The objective was to start a discussion about the indicators or other metrics that might provide insights into evaluating audit quality, inform discussions – together with qualitative context – among those concerned with financial reporting, strengthen audit planning and execution, and potentially stimulate competition among audit firms based on quality. Possible users of the indicators were identified as audit committees, audit firms, audit regulators, and investors.
After receiving 50 comment letters on the concept release, with a wide range of views, and holding discussions with the Board's Standing Advisory Group, the Board's current approach is to encourage and monitor the use of audit quality indicators by firms, audit committees, and other audit regulators, as well as in academic research.
PCAOB staff is also actively incorporating audit quality indicator information into the inspection program to drive improvements to audit quality. The inspections teams are analyzing various detailed measures as part of the inspections process for the large firms. In addition, for these firms, during the course of inspections, the root cause analysis teams work to identify factors that differentiate high quality from deficient audits and audit practices.
We've also observed audit firms using audit quality indicators in several ways. Some firms are actively deriving and using AQI-types of metrics for managing audit quality across their audit practices, and for individual audit engagements to varying degrees. Some of the large firms are also publishing firm-level metrics in their annual transparency reports.
The Board hopes to publish a report later this year with observations from the remediation and root cause programs, including a discussion of the potential benefits of using AQIs within a firm's system of quality control.
We've also seen AQIs gain momentum among audit committees and the firms for focusing on audit quality. The 2016 PwC Annual Corporate Directors Survey polled 884 public company directors. Overall, 58 percent of respondents indicated that they formally use one or more AQI-like quantitative metrics in their oversight of auditors. This trend is especially prevalent in smaller companies, with 63 percent of respondents at companies with less than $1.0 billion in sales reported using metrics, compared to 39 percent of companies with revenue of $1.0 billion and above.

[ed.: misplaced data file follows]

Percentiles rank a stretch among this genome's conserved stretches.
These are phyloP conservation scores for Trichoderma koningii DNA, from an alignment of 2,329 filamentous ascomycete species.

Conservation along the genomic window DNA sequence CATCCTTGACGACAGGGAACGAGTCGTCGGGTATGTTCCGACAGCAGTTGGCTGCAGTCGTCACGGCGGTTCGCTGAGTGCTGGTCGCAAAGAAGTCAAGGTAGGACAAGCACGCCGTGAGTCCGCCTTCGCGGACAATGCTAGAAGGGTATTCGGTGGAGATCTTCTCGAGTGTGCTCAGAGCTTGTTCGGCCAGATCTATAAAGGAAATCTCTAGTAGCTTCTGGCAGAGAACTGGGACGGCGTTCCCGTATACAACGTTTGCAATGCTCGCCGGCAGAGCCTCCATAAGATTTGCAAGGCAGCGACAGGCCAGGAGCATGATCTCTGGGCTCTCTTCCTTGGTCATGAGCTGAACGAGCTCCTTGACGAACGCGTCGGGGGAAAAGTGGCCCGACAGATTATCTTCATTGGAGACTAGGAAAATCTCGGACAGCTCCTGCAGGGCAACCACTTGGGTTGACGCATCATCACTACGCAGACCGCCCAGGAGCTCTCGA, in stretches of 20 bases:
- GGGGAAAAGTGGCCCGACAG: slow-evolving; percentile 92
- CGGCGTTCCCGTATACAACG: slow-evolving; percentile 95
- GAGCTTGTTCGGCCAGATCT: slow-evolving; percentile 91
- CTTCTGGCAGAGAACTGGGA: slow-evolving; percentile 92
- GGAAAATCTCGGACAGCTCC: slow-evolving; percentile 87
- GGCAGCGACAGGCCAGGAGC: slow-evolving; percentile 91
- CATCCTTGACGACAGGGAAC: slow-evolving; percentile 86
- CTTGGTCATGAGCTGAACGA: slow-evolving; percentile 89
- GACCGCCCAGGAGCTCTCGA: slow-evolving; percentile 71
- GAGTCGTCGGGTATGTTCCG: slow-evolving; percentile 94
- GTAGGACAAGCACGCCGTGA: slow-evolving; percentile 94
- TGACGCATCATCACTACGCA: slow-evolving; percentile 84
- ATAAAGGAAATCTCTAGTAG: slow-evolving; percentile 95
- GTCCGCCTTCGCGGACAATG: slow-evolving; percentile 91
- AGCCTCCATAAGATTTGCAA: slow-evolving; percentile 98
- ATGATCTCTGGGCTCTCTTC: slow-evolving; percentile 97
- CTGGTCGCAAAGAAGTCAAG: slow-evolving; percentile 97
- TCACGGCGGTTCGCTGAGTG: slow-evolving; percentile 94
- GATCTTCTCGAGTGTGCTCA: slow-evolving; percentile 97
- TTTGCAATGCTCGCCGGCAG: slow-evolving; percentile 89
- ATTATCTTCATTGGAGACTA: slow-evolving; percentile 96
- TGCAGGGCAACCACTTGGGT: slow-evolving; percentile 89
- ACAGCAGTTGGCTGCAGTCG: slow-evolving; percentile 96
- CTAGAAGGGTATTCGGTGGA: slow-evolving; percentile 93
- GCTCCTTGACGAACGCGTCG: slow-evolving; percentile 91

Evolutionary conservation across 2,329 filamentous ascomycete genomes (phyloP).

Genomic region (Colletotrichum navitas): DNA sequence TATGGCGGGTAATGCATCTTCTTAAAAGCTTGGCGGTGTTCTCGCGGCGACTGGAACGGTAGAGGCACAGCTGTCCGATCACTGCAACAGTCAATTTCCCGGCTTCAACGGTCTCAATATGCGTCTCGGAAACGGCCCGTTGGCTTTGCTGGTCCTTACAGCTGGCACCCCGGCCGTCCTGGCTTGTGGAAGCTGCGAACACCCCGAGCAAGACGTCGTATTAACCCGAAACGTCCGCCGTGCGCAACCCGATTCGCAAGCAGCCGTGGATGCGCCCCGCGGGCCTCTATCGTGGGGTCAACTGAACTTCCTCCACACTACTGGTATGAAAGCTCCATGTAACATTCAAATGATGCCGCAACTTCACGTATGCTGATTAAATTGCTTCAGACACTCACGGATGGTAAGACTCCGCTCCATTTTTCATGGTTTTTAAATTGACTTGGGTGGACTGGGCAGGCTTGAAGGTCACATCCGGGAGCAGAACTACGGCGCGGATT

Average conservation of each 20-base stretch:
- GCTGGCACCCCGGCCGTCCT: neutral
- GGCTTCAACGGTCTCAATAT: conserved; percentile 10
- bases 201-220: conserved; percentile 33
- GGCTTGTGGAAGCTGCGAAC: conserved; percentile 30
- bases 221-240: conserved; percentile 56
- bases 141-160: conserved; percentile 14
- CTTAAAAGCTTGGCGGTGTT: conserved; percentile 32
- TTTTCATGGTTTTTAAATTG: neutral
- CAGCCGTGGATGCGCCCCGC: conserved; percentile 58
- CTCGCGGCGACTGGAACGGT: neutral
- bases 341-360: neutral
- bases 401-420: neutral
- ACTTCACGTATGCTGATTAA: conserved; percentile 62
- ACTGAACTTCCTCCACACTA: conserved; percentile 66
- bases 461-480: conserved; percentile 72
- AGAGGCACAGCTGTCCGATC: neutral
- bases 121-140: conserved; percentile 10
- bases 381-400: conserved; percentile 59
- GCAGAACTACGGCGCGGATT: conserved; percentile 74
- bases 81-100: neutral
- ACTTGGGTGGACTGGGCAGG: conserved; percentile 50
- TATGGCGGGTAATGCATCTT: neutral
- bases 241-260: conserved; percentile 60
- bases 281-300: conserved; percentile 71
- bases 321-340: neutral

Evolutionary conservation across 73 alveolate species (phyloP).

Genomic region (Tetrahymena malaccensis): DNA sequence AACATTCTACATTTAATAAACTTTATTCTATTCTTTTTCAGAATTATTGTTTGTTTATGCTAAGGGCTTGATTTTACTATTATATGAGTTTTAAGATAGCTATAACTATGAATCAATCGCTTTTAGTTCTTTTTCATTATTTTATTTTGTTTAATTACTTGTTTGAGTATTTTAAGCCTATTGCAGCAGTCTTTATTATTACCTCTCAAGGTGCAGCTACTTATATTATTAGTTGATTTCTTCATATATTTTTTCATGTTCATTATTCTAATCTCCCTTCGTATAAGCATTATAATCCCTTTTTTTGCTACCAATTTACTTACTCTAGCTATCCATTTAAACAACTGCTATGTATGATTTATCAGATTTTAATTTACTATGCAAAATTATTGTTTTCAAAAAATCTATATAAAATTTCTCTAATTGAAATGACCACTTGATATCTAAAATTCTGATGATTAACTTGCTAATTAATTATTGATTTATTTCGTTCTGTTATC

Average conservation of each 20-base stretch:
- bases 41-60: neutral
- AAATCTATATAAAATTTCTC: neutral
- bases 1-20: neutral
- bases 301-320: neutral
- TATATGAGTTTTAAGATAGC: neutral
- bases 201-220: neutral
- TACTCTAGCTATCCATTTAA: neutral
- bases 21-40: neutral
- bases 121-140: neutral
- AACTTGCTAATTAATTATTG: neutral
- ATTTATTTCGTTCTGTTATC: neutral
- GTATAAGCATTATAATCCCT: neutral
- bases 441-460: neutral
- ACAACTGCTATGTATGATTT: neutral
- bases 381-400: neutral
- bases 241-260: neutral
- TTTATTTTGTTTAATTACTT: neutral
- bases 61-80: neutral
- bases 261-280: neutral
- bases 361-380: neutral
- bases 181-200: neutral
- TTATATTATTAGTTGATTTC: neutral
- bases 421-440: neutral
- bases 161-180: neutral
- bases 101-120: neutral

The Center for Audit Quality recently released an updated version of its External Auditor Assessment Tool in April 2017, that offers evaluation questions for audit committees to consider asking around four thematic areas: firm leadership and tone at the top; engagement team knowledge, experience and workload; monitoring; and auditor reporting. The updated tool reflects elements of an AQI approach offered by the CAQ in 2014 and discussed in a series of roundtables with audit committee members and other stakeholders.
In addition to the Board's efforts, a number of other national audit regulators around the world are using AQIs in their audit oversight programs. In some countries, reporting of AQI information is occurring at varying levels. The International Forum of Independent Audit Regulators is also working to share information among audit regulators about the development of AQI programs and the use of AQIs in audit regulation around the world.
Finally, the PCAOB staff's work in the area of AQIs is helping to inform PCAOB's current project on its research agenda dealing with audit firm quality control standards, including assignment and documentation of firm supervisory responsibilities. Through this project, the staff is exploring whether there is a need for changes to PCAOB quality control standards that would prompt firms to improve their quality control systems to more proactively identify and address emerging risks and deficiencies, thereby improving audit quality. The effort may include identifying types of information, including AQIs, that an audit firm should monitor to allow it to identify and resolve relevant issues.
As a former auditor and now a PCAOB board member, I consider our project on "randomization" to be a significant advance in providing knowledge and insights on the state of audit quality at the large firms.
As you already know, PCAOB inspections at the large firms are mainly risk-based. Individual audits and audit areas selected for inspection are generally selected on a risk-weighted basis and not randomly. Areas of focus vary among selected audits but often involve audit work on the most difficult or inherently uncertain areas of financial statements.
The risk-based approach was designed as a remedial approach intended to encourage firms to address identified weaknesses and related quality control issues within their audit practices, while keeping the number of inspected audits to a manageable level. I believe it has been a very practical and effective approach.